CZ/SK verze

Polish President Vetoes Government Decision; Political Uncertainty Rises

Polish President Vetoes Government Decision; Political Uncertainty Rises
photo: Andrzej Duda / Flickr/Andrzej Duda
15 / 01 / 2024

The Polish President Andrzej Duda announced just before the Christmas holidays that he will veto the technical accompanying law on the state budget.

According to Duda, it is unacceptable to budget PLN 3 billion for the newly established public media in this way, especially when the new government has flagrantly violated the Constitution and the principles of the democratic rule of law. He stated that the public service media must first be properly and lawfully corrected, and they can't be funded by a parliamentary majority through a budget law.

The Polish President's veto can only be overridden by 3/5 of the Sejm, and the Tusk government currently holds only 248 out of 460 MPs. Additionally, the constitution mandates that the approved state budget law must be received by the president by January 29 at the latest (4 months after the start of its discussion in parliament). However, the president can still send the budget bill to the Constitutional Court for review, potentially delaying approval and, as per the constitution, could dissolve parliament and call new elections within two weeks. In response, the government submitted a new budget bill immediately after the New Year, excluding funding for the media and instead earmarking PLN 3 billion for a program to treat children with cancer and mental illness. The President also submitted his own bill, but it did not pass in the Sejm's budget committee.

Konrad Krajewski / Flickr

This political deadlock has also slowed down the large-scale replacements of top executives of state-owned enterprises and their supervisory boards. In the Ministry of Infrastructure and Transport, deputy ministers' positions, appointed by the Prime Minister on the Minister's proposal, are being gradually filled according to the party coalition key.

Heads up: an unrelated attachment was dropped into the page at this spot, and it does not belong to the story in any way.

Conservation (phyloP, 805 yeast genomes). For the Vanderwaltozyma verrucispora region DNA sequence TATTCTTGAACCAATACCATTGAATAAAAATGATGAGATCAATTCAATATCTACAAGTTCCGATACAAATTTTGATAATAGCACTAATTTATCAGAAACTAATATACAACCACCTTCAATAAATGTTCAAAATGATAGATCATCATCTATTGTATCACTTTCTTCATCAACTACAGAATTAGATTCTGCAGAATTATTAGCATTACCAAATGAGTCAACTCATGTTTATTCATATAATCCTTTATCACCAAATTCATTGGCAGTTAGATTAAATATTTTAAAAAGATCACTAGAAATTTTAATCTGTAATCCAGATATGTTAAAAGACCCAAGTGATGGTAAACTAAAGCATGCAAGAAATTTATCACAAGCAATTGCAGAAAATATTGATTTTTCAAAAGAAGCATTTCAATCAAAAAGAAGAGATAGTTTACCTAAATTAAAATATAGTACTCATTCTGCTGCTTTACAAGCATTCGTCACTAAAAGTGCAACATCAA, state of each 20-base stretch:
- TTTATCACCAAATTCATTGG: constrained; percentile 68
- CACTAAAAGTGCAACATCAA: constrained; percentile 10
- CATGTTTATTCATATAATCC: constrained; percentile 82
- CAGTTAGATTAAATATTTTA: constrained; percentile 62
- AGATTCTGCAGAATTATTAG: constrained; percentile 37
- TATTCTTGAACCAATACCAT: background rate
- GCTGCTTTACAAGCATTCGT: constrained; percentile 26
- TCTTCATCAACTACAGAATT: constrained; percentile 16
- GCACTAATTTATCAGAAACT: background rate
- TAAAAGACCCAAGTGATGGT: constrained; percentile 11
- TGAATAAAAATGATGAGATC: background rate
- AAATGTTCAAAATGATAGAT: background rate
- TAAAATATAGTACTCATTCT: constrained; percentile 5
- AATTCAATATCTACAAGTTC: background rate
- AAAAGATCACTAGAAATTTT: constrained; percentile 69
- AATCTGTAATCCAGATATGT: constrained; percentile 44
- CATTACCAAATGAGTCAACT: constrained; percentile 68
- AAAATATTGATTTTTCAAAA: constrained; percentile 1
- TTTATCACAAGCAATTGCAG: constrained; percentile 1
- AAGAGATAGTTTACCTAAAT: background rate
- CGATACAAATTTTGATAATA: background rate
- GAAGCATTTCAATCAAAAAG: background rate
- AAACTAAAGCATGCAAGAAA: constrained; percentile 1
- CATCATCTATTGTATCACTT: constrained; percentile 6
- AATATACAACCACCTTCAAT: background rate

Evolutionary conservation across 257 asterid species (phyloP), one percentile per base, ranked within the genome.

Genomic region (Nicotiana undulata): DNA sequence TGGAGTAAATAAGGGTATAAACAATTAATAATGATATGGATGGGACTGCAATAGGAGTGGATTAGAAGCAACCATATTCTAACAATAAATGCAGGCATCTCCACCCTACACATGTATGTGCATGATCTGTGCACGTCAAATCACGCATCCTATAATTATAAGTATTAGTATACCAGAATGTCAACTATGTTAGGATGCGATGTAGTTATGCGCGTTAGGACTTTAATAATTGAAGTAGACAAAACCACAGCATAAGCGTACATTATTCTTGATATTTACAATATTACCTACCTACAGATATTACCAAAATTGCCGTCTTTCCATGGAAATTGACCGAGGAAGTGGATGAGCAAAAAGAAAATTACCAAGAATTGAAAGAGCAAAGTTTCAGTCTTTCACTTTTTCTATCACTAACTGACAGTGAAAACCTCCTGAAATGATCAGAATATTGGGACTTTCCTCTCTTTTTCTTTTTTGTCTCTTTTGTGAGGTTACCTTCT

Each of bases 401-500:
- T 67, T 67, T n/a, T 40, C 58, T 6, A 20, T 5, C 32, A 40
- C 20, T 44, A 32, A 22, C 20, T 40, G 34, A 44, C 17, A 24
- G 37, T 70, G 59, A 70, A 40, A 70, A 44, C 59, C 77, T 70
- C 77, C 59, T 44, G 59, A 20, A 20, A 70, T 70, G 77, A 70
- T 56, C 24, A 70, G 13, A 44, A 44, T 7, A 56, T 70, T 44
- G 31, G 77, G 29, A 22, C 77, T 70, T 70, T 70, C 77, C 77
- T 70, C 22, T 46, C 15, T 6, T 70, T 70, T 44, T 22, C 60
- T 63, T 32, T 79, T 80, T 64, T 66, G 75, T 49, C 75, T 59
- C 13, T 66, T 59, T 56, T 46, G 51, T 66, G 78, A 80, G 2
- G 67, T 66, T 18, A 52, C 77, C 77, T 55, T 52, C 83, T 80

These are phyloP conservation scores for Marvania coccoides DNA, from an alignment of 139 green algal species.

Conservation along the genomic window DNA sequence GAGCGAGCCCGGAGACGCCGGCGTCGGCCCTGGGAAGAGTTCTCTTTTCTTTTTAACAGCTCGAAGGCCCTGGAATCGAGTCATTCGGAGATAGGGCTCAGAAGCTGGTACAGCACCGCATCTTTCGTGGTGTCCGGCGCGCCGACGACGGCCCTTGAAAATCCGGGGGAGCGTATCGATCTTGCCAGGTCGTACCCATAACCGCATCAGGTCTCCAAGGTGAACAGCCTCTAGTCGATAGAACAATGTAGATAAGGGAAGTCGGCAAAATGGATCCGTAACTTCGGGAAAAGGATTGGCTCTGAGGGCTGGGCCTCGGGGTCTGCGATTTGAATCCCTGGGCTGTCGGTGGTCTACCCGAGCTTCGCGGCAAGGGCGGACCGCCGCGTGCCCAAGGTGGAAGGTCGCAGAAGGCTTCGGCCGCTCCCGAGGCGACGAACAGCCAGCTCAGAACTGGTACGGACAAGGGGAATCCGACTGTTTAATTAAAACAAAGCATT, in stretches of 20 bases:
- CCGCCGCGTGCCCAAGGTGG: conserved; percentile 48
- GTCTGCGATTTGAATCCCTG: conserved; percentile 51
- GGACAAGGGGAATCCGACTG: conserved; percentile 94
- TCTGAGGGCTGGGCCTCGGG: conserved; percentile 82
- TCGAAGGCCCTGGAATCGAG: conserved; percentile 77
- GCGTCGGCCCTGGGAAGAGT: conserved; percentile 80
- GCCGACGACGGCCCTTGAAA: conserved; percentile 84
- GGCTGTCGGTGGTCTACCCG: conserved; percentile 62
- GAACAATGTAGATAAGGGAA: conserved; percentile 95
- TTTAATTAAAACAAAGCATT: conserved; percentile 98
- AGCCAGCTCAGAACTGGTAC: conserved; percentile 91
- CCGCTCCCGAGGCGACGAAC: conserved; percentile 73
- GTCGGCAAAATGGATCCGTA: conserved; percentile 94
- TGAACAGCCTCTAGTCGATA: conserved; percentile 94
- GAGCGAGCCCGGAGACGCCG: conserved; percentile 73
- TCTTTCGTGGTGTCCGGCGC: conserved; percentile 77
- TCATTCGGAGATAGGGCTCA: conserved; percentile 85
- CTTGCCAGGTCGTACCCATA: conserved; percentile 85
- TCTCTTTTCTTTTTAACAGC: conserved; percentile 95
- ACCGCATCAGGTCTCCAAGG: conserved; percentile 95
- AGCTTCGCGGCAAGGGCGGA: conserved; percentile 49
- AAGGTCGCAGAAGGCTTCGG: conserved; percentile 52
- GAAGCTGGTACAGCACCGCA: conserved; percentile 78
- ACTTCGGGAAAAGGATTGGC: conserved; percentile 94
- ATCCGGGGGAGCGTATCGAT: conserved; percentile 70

Surprisingly, the government and the People's Party's Transport Minister Dariusz Klimczak entrusted railway transport to Piotr Malepszak, a non-partisan candidate with experience working for Civic Coalition politicians. Malepszak, from a family of railwaymen, has worked at PKP PLK, the infrastructure arm of the state railway holding company, and was involved in revitalizing railway lines. He also served in the railway section of CPK, responsible for preparing and constructing high-speed railways in Poland, and worked as an expert for the President of the City of Gdańsk and the Lower Silesia Regional Railway. The transport ministry's budget will be handled by Przemyslaw Koperski, an MP for the Left Party, and road transport by Paweł Gancarz, a People's Party member with local government experience.

Arkadiusz Marchewka, a Civic Coalition MP and deputy chairman of the parliamentary infrastructure committee, will become the first deputy, in charge of inland and maritime waterway transport and civil aviation. The first changes in the structure of PKP and other state-owned companies have been gradual so far due to the ongoing political uncertainty. The first general meeting of shareholders is scheduled for January at PKP PLK Trakce SA, where its chairman and CEO Artur Szumisz resigned at the end of the year.